Birds are some of the most fascinating creatures on the planet, with over 10,000 different species soaring through the skies. From their colourful feathers to their unique songs, birds never cease to captivate us. But have you ever wondered about the different colours of beaks birds have? Specifically, the ones with black beaks? This article will look closely at 10 birds with black beaks.
The noisy friarbird’s most distinct feature is its completely bald blackhead. They have a black beak with a prominent bump at the base. The upper parts are dark brown to grey, with the underbody being off-white. Silvery white feathers cover the upper chest, and around the throat, the tail has a white tip.
They are native to Eastern Australia and Southern New Guinea. It is found in various habitats, from dry and wet forests to woodland, heathlands and wetlands. The noisy friarbird feeds on nectar, fruit and insects.
The palm cockatoo, also known as the goliath cockatoo or great black cockatoo, is native to Aura Island, New Guinea and Cape York Peninsula. Palm cockatoos are large black parrots with large black beaks and prominent red cheek patches.
They have a distinctive crest on the head that can be raised or lowered depending on their mood. They feed on a variety of fruits, nuts and seeds. The bird’s bill has adapted for cracking open hard-shelled nuts such as macadamia nuts and almonds.
The red-winged blackbird is a common bird found in North America. During the winter months, northern and eastern birds will migrate south. They prefer to inhabit wetlands and marshes but can also be found in meadows and fields.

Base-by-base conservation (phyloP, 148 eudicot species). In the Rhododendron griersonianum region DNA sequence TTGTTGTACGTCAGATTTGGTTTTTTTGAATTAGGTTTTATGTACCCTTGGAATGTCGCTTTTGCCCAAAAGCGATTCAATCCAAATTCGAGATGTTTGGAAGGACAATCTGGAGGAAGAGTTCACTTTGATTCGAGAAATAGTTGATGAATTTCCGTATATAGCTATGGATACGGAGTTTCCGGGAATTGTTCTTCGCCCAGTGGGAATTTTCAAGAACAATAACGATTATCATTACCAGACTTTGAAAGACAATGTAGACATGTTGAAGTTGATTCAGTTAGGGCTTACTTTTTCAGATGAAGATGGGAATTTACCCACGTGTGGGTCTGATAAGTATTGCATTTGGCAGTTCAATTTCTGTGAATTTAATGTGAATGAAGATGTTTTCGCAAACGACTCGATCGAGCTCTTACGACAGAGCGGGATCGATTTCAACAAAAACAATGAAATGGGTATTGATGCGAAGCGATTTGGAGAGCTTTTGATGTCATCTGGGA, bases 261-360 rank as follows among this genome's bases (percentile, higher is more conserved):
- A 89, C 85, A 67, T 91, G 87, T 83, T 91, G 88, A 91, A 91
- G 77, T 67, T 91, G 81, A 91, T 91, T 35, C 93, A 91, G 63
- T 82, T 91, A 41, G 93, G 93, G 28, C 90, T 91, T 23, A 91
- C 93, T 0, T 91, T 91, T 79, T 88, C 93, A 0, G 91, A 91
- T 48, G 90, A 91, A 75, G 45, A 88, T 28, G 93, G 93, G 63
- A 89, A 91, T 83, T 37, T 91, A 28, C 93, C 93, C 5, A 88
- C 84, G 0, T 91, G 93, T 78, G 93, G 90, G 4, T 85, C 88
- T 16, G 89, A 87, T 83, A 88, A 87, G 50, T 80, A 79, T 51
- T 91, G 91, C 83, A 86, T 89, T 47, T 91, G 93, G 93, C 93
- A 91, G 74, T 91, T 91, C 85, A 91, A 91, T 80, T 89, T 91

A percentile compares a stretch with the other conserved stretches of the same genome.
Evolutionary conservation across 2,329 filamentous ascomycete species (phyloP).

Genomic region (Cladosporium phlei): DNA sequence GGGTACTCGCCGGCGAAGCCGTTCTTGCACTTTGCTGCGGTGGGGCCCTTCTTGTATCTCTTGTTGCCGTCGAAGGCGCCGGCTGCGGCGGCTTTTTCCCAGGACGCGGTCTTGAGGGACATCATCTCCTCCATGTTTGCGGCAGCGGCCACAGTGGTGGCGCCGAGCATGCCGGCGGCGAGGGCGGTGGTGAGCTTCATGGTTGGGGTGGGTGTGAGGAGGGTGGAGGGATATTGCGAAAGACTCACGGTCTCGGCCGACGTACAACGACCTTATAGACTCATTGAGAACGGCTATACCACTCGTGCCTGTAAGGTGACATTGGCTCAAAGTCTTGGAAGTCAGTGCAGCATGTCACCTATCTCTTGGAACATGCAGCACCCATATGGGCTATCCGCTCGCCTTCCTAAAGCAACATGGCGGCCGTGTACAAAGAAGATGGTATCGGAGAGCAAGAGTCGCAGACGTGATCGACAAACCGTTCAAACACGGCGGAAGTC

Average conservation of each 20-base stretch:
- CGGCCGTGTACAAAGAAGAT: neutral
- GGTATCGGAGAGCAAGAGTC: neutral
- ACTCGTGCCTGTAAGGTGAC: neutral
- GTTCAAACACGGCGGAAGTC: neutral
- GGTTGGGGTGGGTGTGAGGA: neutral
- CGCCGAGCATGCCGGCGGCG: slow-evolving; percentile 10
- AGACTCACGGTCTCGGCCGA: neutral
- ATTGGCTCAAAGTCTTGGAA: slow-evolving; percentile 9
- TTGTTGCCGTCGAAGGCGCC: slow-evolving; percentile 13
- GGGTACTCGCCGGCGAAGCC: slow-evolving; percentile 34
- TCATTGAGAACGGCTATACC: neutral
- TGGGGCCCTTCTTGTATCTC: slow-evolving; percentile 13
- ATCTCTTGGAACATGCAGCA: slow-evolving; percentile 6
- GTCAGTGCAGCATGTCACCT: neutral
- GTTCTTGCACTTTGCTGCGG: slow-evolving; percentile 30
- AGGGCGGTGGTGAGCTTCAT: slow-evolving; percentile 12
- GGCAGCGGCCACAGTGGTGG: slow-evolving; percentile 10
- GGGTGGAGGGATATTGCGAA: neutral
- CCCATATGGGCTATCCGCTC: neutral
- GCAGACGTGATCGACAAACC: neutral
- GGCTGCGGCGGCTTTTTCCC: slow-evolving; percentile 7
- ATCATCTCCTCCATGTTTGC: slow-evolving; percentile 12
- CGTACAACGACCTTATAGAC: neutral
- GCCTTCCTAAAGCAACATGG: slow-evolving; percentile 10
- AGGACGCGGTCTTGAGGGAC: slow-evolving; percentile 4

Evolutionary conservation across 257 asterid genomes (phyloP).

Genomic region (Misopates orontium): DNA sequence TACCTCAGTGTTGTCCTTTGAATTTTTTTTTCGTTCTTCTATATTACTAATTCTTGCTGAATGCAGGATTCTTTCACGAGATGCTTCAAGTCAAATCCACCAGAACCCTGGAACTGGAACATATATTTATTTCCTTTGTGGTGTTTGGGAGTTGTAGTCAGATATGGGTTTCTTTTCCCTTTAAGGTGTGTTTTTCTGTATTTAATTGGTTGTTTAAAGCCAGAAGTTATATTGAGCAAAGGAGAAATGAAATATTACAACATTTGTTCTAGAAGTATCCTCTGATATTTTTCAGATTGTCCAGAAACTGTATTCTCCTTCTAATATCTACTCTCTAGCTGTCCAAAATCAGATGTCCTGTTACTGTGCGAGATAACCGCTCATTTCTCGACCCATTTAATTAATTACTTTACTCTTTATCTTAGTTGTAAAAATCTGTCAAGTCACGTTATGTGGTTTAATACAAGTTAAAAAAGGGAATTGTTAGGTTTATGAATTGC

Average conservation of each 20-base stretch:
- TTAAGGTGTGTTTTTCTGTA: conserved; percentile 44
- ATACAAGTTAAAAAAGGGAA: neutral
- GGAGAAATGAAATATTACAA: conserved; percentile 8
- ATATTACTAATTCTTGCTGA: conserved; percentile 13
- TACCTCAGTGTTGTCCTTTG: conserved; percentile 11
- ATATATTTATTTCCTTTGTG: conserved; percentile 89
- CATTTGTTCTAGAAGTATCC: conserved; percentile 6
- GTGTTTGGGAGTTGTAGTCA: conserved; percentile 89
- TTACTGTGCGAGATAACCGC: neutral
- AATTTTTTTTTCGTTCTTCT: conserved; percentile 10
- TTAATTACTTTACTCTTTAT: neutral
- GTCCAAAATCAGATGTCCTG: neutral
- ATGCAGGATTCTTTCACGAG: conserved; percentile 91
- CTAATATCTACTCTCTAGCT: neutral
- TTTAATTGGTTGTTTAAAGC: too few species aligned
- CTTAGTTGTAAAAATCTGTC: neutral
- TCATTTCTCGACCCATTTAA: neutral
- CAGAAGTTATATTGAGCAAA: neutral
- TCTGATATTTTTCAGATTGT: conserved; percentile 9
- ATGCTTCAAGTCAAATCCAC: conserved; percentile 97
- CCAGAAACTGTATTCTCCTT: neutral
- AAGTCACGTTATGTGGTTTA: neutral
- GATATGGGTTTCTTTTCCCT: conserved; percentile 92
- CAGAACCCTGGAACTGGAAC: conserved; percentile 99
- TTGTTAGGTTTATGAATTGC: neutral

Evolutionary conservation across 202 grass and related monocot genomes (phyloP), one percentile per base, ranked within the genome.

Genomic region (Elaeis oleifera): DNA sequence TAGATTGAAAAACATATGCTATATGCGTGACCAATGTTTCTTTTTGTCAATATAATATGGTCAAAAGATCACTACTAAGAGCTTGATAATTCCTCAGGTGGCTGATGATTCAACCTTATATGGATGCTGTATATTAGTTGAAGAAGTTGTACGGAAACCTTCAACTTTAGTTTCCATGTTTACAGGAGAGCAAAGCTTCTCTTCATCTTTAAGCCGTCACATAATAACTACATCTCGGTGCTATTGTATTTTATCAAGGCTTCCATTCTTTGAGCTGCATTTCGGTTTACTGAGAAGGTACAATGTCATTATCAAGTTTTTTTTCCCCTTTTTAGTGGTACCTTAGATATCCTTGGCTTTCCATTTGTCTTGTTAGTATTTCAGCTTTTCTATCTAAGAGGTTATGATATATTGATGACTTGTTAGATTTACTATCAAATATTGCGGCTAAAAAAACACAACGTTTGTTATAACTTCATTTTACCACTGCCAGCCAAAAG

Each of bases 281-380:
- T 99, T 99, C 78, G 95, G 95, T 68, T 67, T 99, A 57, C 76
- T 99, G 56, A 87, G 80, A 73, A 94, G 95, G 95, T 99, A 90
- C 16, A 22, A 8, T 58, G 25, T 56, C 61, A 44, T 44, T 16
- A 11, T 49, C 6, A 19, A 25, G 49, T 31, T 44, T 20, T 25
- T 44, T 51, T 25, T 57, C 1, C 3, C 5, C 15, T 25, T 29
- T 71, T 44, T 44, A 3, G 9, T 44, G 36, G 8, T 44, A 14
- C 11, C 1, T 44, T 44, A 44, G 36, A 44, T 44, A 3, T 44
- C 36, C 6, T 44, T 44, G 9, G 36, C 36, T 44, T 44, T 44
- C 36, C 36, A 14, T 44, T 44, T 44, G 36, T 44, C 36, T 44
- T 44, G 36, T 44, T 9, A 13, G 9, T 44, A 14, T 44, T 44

Males are all black, apart from having a red patch on their upper wing along with a yellow winged bar. Females are streaks of brown, black and white. They eat fruit, insects and seeds.
The parquet’s parrot is also known as the Dracula parrot for its vulture-like appearance, hooked beak, and bare black face. Their plumage is black with grey and black scaling on the chest. On the belly, wing panels, and upper tail coverts are red.
They live in the montane rainforest in New Guinea and are considered nomadic as they follow the fruiting of fig trees, making up a large part of their diet. The lack of feathers on their face prevents any feathers that would get matted together from eating sticky fruit. They also eat flowers and nectar.
Brewer blackbirds are all black with a glossy sheen; the males are slightly larger than the females. The males have bright yellow eyes, while the females have dark brown eyes. They have a long, slender bill that is black.
The brewer’s blackbird lives across North America and is found in many habitats, including open fields, farmlands, grasslands, and deserts. They are also commonly found in urban areas, such as parks and gardens.
They feed on various foods, including insects, spiders, seeds, and fruits. They are known to forage on the ground and in trees, and they will also follow grazing animals to feed on the insects that are disturbed by their movement.
Brown Headed Cowbird
The brown-headed cowbird is a medium-sized blackbird with a shiny black body and a brown head. The male has a glossy black plumage, while the female has a duller brownish-black body. Both sexes have thick, pointed black beaks.
The brown headed cowbird can be found across North America, from coast to coast. It prefers open habitats such as grasslands, pastures, and agricultural fields. It often follows cattle and other grazing animals, feeding on the insects that are stirred up by their movement. It is a common bird in suburban areas and can often be seen in parks, gardens, and backyards.